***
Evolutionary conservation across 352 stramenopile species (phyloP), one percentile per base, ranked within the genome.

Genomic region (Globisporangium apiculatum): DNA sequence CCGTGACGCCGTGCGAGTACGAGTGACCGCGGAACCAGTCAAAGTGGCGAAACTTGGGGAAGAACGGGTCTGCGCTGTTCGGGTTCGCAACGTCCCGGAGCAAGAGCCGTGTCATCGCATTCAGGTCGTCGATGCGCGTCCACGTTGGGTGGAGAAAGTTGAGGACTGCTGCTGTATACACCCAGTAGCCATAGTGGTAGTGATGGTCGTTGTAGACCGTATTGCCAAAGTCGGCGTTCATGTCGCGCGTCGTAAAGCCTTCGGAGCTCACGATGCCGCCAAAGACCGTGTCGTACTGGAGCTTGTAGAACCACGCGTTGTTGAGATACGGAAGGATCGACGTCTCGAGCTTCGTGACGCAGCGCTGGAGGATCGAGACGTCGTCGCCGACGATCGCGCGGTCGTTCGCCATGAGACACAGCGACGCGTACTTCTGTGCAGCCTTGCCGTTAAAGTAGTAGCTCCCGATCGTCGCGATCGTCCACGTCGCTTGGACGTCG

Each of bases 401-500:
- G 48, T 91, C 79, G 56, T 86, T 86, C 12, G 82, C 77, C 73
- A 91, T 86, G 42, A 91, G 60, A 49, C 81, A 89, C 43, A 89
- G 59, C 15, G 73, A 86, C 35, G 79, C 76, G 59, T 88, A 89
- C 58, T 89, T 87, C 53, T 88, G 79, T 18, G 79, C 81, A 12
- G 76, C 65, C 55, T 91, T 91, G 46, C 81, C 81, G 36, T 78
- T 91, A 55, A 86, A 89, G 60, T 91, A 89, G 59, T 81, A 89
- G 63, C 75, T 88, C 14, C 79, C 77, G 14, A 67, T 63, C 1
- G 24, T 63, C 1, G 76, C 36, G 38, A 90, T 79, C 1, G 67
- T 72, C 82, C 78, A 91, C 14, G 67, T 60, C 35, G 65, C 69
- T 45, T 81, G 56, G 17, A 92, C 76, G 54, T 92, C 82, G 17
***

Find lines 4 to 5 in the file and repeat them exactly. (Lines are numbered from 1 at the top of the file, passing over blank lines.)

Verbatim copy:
- G 48, T 91, C 79, G 56, T 86, T 86, C 12, G 82, C 77, C 73
- A 91, T 86, G 42, A 91, G 60, A 49, C 81, A 89, C 43, A 89